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Author Topic: Saving a draft  (Read 1509 times)


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Saving a draft
« on: February 08, 2019, 11:30:13 PM »

A suggested feature: being able to save posts as drafts, so that you can finish them up for later.

I'm aware that text saves whenever you back out of the "create new post/start new topic" window, but it's lost whenever you close the forum tab. I have no idea how useful it'd be for other people, but IMO it's great whenever typing up lengthy trip reports or posts or what-have-you. I guess I could be the only one (this is the only topic after all, I checked), with everyone else "saving" their text by opening up their history and returning to this screen, copy-pasting, or some other method.

Editing a draft would essentially be the same as writing a post - access to smileys, able to embed images, able to do basic formatting like font size changes, etc.
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Re: Saving a draft
« Reply #1 on: February 09, 2019, 12:03:35 AM »

I would absolutely love this feature. I sometimes start posts only to forget them and then come back later to finish working on them. Saving drafts means that I don't have to worry about keeping tabs open just so I can continue working on my posts. It would be a life saver!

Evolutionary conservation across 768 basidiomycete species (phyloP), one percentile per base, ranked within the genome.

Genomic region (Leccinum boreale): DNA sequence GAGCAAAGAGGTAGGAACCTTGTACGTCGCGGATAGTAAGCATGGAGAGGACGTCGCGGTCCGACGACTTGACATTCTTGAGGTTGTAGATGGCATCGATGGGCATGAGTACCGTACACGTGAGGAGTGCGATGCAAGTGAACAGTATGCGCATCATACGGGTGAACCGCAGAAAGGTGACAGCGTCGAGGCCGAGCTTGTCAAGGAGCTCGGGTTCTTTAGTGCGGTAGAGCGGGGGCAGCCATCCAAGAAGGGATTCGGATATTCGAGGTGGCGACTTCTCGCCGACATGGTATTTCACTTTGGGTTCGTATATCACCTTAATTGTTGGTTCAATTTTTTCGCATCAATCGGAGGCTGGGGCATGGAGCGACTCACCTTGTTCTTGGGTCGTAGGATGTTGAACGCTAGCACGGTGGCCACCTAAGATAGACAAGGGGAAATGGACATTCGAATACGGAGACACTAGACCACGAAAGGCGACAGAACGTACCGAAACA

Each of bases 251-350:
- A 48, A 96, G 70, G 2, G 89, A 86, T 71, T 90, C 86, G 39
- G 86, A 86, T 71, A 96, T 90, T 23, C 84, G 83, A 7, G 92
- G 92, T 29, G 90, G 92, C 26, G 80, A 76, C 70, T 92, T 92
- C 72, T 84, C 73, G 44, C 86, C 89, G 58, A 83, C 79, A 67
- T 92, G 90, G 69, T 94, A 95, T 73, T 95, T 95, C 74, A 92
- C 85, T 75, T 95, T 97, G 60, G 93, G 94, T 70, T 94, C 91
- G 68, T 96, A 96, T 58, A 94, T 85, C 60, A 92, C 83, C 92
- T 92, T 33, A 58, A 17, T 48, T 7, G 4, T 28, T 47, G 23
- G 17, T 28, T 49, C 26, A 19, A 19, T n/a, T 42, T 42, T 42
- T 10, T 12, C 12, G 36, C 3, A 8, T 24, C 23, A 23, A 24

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Re: Saving a draft
« Reply #2 on: February 09, 2019, 12:24:11 AM »

At least in 2010 SMF had a mod that allowed users to save drafts. I don't know if the admins necessarily want a bunch of drafts loose in the system. Maybe if the mod comes with a delete feature for anything that hasn't been touched in 1 month or more. But I also don't know if a mod from 2010 has any applicability in 2018.


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Re: Saving a draft
« Reply #3 on: February 09, 2019, 08:02:47 AM »

I sometimes copy and paste a draft post into Notepad (or whatever the iOS equivalent is called) as a way of saving a draft if I want to look at something in another tab while I’m writing the post or if I get interrupted. Reason: Sometimes when I switch tabs and switch back iOS will refresh the page such that I’d lose my draft post.

It’s not a perfect method, but it works. Or, as my brother likes to say on the golf course, it’s “ugly but effective.”
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Re: Saving a draft
« Reply #4 on: February 09, 2019, 11:26:18 AM »

If it's a long post, just write it in Notepad/MS Word/word processor of choice first, and then copy/paste it into the post submission. That's what I have done in the past.
« Last Edit: February 09, 2019, 11:29:01 AM by MNHighwayMan »


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Re: Saving a draft
« Reply #5 on: February 10, 2019, 02:44:46 AM »